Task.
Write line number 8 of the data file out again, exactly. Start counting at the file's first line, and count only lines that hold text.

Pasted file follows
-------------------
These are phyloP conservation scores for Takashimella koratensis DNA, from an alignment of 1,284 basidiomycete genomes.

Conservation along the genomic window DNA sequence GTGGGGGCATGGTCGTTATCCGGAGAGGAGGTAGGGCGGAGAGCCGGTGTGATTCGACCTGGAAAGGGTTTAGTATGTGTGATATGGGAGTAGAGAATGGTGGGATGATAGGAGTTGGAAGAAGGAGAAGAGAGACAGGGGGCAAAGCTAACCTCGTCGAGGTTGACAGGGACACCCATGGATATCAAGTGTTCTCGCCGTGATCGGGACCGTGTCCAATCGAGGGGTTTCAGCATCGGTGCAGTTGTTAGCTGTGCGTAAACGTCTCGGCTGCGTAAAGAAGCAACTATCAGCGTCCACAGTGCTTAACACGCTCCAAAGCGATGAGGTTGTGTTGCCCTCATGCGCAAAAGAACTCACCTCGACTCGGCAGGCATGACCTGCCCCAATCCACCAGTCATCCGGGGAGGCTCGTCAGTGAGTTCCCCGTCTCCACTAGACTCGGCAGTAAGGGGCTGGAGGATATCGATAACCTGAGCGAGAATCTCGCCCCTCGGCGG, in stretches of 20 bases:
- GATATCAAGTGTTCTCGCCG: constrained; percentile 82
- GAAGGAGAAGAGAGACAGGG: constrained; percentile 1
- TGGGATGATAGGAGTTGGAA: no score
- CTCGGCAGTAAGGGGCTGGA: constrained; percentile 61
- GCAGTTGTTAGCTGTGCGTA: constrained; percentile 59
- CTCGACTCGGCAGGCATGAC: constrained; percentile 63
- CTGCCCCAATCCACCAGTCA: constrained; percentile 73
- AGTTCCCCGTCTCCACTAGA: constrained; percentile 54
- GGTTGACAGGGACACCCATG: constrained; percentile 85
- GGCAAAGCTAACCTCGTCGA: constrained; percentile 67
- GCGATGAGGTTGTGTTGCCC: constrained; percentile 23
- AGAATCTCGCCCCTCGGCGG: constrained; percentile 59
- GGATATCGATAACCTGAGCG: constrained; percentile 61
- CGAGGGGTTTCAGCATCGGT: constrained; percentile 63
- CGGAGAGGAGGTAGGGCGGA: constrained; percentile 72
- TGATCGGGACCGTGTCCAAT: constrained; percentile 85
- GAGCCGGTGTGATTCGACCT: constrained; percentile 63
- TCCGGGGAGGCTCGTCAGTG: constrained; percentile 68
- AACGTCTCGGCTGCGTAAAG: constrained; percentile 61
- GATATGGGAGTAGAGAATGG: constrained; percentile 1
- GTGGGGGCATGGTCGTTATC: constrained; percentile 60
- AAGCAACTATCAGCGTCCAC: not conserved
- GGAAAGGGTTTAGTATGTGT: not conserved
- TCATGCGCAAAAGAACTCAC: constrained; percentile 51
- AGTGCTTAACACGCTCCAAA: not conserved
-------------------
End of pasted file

- CTCGACTCGGCAGGCATGAC: constrained; percentile 63